As with every situation in Year Four of the Big 3 Era, the Heat can look at Wednesday’s Game 5 of the Eastern Conference final in Indiana and nod that it has been here before. Funny enough, the Pacers can say the same.
But the Heat can feel good about it.
The Heat is up 3-1, one victory from a fourth consecutive Eastern Conference championship. The Heat has looked more dominant each game this series and after getting to three wins in a playoff series, can claim a 13-3 record in the next game during the last four playoff years.
With or without backup center Chris Andersen or venerated shooting guard Ray Allen, both of whom made the trip and are questionable for Wednesday night, the Heat knows how to finish a job.
Premium content for only $0.99
For the most comprehensive local coverage, subscribe today.
In answering a question about the Heat’s ability to end the movie, Heat coach Erik Spoelstra seemed to make a throwaway reference to the team’s 2011 NBA Finals loss. The Heat led 2-1 then blew a fourth quarter lead in losing Game 4, 86-83.
“Part of that is perspective, understanding how hard it is to beat a team,” Spoelstra said. “[Learning] how hard it is, through experience, to get to that last game and how competitive it usually is. Usually, you learn things through experience. Our team has gained some maturity over the years.”
Heat guard-forward-omniplayer LeBron James said after Monday’s 102-90 Game 4 rout that winning Game 5 would, “take a better game than we had tonight. It's that simple. You have to get better every game. Their back is against the wall, but we have to go in with that mind-set that our back is against the wall, too.”
“We don't want to come back with a Game 6,” James said. “We love our fans, obviously. We love being in Miami, but we want to try to close it out. But we're going to have to work for it. It's not going to be easy, not against this team. It's the No. 1 team in the Eastern Conference, and they're there for a reason.”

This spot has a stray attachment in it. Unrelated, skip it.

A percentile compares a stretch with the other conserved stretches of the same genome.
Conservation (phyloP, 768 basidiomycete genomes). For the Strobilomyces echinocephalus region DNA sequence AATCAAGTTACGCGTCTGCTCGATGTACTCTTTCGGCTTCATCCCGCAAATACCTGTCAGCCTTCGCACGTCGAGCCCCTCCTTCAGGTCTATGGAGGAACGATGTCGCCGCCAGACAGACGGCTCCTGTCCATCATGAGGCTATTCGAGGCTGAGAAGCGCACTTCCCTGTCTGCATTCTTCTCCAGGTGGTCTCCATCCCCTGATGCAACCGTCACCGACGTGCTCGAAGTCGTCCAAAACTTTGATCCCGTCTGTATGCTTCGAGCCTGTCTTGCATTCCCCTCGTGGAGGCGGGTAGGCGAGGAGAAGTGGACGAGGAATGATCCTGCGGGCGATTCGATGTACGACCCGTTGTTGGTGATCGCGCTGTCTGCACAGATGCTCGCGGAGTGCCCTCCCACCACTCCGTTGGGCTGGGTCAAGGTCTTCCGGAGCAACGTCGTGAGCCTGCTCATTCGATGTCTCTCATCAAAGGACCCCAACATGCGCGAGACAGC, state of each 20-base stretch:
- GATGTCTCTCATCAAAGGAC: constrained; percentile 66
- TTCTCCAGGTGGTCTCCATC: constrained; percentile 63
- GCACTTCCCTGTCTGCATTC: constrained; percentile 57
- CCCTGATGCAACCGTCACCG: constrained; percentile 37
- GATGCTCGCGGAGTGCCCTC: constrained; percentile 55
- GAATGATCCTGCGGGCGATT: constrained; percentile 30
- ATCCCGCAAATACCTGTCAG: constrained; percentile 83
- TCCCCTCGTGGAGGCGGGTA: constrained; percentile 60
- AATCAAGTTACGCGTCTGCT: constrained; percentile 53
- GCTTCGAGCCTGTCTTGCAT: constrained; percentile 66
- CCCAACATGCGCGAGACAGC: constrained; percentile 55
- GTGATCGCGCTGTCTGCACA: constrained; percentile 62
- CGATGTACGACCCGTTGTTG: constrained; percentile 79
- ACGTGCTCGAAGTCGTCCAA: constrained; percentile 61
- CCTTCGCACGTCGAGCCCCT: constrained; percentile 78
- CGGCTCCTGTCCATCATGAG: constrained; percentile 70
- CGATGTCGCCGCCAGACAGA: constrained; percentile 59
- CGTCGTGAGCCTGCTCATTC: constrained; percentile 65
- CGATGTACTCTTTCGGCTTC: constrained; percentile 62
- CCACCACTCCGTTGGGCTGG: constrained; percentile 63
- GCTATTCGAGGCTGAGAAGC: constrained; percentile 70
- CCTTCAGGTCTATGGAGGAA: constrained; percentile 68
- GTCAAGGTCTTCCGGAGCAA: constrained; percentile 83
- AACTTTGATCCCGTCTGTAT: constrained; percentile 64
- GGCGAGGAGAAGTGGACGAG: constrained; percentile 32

Indiana pushed hard for it, spurred by the recent past.
Two of the Heat’s three closeout game losses prevented only a sweep and extended each series by just one game. The fourth loss: Game 6 of last year’s Eastern Conference final, at Indiana, 91-77. The Heat ended that series the next game, too, inviting the guests from Indiana in long enough to rush them out the door 99-76.
Indiana wanted the chance this season to do that to the Heat. Instead, so far, this plays out like a rerun of the 2011 Eastern Conference final — No. 2 seed Heat loses Game 1 to No. 1 seed Chicago, then wins the next four.
“I want to focus on trying to get to our best game,” Spoelstra said. “Not about closing them out, not about moving on, no about any of that. Just compartmentalize and can we push forward to have our best game of the series?”
The Heat did that in Game 4 and did so without production from Andersen or Allen, big contributors in Games 2 and 3, respectively. A collision with Dwyane Wade in the first half of Game 3 caused a contusion that, once the in-game adrenaline and movement stopped, kept Andersen out of Game 4.
“He’s the human bruise,” Spoelstra said while Andersen was in the weight room Tuesday. “He’s got a lot of different things going on all over his body, but he’s been able to play through all of that. He’s a tough guy, we all know that. He plays through pain. But you have to understand the difference between pain and injury. And if you have no mobility in your thigh because of a contusion, you can’t play even though you think you might be able to.”
Allen hurt his hip and thigh during Game 4. He received treatment Tuesday.
Indiana stared at a shockingly early playoff end twice against Atlanta in the first round. The Pacers turned that into a dramatic series victory with wins in games 6 and 7.
Only a neophyte NBA follower needs to be reminded the only thing the Hawks and Heat have in common is the capital “H.”
“Any time you have an opportunity to close out against a very good team, we want to take care of business and do that,” Heat big man Chris Bosh said. “For us, I think we get the feel, and we can sense a really important opportunity.”